Liberal Democrat’s call for voice of tenants to be reinstated

Liberal Democrat Councillors have called on the Council to support and restore the York Residents’ Federation, the voice for tenants and residents associations in the city, following a recent collapse of the Federation.

The York Residents’ Federation represents the interests of residents and tenants by promoting resident’s rights to be involved in developing policies on housing and other issues at the Council.

Up until this month, the Federation had operated for over 25 years, playing a huge role in providing local and detailed knowledge to Council departments and acting as a representative sounding board to be consulted on ideas and changes to Council policies.

Thanks to the effort of hard working volunteers, the Federation has made tangible changes to estates, which have ensured that residents of mixed tenures of can take pride in their own communities.

To ensure the Federation is reinstated, the Liberal Democrats have formally requested a scrutiny review to identify areas in which the Council can support greater tenant engagement.

Councillor Ann Reid, Liberal Democrat Spokesperson for Housing, commented:

Ann Reid

“The York Residents Federation has played a crucial role in ensuring resident’s aspirations are reflected in Council housing policies and therefore, we are naturally alarmed at the recent collapse of the Federation.”

“Liberal Democrats are committed to ensuring that the Federation is reinstated and that it is properly supported in representing tenants and residents.”

“I hope the scrutiny committee see the reasoning behind our request and act swiftly in identifying opportunities in which the Council can restore and strengthen tenant engagement.”

York Council set to punish “good tenants”?

The York Council is aiming to quit the North Yorkshire Home Choice service (NTHC). The scheme provides a boundary free geographical area in North Yorkshire for which prospective social housing tenants can register their interest. It allows, for example, Selby residents to register an interest in moving to York, while York applicants can register to move to Scarborough.

Most respondents to a council survey disagreed with the York plan to leave the organisation, although most did agree with a range of changes which would tighten up the how social housing allocations are made.

These include plans to crack down on fraudulent applications and ways to reduce the period during which bids for housing must be lodged.

The full new York allocations policy can be found by clicking here

Hidden in the proposed changes is a plan to scrap the “Good Tenants” system which allows existing tenants, with a good rent payment and behaviour record, to participate in the bid process for vacant properties in other parts of the City.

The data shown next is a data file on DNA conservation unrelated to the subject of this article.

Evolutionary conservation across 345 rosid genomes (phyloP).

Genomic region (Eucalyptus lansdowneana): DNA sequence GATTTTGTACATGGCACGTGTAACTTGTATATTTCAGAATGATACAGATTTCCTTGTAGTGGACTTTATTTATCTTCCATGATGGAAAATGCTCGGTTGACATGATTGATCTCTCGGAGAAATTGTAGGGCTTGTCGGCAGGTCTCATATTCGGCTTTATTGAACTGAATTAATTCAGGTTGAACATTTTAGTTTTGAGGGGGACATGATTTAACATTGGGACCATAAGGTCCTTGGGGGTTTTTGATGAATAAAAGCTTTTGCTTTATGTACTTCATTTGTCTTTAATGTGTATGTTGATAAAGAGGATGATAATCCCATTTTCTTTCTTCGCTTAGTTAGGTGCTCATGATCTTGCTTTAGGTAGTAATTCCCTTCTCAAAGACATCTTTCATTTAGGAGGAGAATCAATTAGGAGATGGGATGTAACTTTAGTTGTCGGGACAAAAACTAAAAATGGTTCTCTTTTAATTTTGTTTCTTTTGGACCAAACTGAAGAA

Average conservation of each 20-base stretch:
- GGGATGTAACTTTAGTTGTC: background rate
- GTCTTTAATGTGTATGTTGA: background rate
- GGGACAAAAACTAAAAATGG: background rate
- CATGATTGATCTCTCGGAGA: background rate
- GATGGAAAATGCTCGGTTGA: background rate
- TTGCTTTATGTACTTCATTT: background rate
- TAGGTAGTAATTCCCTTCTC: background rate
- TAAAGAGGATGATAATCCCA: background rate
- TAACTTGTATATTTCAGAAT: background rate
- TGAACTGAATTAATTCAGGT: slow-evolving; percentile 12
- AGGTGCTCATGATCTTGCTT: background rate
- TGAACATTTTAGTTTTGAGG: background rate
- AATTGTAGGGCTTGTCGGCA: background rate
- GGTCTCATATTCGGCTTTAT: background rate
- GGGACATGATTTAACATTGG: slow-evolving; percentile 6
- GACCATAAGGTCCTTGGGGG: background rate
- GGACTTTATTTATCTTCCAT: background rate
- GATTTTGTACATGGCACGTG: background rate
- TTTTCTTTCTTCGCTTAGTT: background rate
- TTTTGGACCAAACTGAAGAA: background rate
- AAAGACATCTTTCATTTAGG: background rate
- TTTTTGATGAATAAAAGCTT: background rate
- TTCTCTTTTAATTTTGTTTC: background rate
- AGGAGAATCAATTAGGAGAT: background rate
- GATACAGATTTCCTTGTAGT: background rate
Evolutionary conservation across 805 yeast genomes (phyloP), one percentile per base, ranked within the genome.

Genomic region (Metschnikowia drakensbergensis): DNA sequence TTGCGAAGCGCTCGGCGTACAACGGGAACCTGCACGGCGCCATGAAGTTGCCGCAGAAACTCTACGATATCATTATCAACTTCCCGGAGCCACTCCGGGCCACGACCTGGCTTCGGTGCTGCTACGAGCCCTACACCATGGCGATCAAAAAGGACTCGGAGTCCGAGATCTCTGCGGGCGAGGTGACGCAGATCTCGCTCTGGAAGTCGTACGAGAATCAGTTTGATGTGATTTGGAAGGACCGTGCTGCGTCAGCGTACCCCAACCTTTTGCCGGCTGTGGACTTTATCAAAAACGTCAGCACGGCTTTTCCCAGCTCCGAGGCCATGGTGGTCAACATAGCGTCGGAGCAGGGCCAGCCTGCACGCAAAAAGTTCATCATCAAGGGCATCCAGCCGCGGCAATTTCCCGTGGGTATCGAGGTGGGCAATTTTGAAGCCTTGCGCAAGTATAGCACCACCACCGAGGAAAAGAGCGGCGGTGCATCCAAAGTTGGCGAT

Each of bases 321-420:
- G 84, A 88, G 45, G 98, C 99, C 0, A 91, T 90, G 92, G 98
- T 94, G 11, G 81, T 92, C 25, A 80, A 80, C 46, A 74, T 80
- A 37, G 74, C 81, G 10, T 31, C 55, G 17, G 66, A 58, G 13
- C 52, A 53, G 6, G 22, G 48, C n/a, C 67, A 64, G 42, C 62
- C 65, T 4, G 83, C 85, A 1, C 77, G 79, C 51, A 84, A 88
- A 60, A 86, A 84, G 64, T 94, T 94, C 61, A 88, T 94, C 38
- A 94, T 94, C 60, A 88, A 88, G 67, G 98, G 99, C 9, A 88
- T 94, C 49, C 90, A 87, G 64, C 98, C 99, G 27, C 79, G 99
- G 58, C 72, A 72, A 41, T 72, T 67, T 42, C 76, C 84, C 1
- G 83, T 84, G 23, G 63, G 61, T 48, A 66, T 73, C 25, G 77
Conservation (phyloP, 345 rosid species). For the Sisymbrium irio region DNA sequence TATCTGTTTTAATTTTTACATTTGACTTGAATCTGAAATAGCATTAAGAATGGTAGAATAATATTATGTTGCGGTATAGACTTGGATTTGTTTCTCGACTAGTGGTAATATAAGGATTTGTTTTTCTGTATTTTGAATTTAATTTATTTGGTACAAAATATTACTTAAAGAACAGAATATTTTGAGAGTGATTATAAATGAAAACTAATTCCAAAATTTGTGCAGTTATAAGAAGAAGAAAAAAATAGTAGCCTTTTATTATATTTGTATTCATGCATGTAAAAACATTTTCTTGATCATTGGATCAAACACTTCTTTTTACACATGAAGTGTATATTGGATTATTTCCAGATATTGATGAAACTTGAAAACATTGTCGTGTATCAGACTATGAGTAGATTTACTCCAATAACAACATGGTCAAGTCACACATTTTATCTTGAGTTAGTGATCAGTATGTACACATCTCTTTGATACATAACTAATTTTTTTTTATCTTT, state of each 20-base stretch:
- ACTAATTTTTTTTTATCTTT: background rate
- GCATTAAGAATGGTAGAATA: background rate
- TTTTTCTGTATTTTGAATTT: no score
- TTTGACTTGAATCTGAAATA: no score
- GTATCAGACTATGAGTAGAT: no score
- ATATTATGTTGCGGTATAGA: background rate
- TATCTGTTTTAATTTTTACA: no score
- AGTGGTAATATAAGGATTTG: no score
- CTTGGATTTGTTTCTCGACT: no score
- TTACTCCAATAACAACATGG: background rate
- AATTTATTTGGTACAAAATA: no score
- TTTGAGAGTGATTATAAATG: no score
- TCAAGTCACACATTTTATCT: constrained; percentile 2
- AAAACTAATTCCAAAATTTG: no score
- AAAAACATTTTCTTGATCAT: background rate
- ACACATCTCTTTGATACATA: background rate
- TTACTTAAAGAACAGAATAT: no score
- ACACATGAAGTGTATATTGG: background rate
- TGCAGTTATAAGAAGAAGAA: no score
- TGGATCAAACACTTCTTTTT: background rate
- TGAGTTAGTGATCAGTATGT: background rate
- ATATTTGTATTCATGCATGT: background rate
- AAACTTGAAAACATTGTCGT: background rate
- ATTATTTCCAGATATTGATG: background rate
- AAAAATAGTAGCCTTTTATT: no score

It was introduced about 15 years ago to help those tenants who, through no fault of their own, ended up being housed in a neighbourhood remote for their job, family or friends.

This could happen when new tenants were given no choice of location when allocations were made.

In some cases, neighbour problems prompted requests for transfers.They often found it impossible to agree anl exchange, particularly if they lived in a street or block with a poor reputation.

When considering the “good tenant” scheme  several councillors, at the time, argued that a mis-allocation should not be a “life sentence”. Some tenants found it impossible to find  a mutual exchange partner and “management transfers” were hard to get.

Including transfer requests in the letting process does not reduce the number of vacancies available. It may add a few days into the cycle as the first tenant moves to their new home. Their old tenancy though becomes immediately available for letting.

The only real argument in favour of the restriction offered by officials is administrative convenience.

Peoples well being should have a higher priority.

Interestingly this proposal was not included in the survey of opinion that the Council undertook with local tenant representative organisations.

Separately, the Council has said in response to a Freedom of information request that it cannot provide figures giving the number of applicants on the housing waiting list divided between those applying because of overcrowding and those existing tenants who are seeking to downsize.

They say only that the numbers on the waiting list by band currently are:

  • Bronze 408
  • Silver 866
  • Gold 206
  • Total 1480

Historical trend information is also not available.

We are slightly sceptical about the response.

If the authority does not have an accurate picture of the size of homes which are in greatest demand, then it can hardly justify spending tens of millions of pounds on its new Council house building programme.

York Council publishes list of sinners

Scam busters Jan 2016
Click for list

The York Council has published a list of individuals that it has had to take legal action against between 1st April and 30th September.

A report explains what action was taken and explains why cautions were issued in some cases.

The list includes

  • 6 cases where cafes breached Food safety and hygiene regulations and were prosecuted plus another 6 cases where cautions were issued
  • 3 cases under trading standards legislation
  • 3 more serious fraud cases
  • 134 cases where Council house tenants were prosecuted for breaches of tenancy conditions (mainly anti-social behaviour with costs awarded varying up to £357 per tenant)
  • 108 cases where evictions form Council properties was sought because of rent arrears.
  • 6 other cases where possession of a council house was sought including a case of non occupation

Perhaps surprisingly no mention is made of any Fixed Penalties Notices issued to dog owners who did not clean up after their pets. 

The report will be discussed on 19th January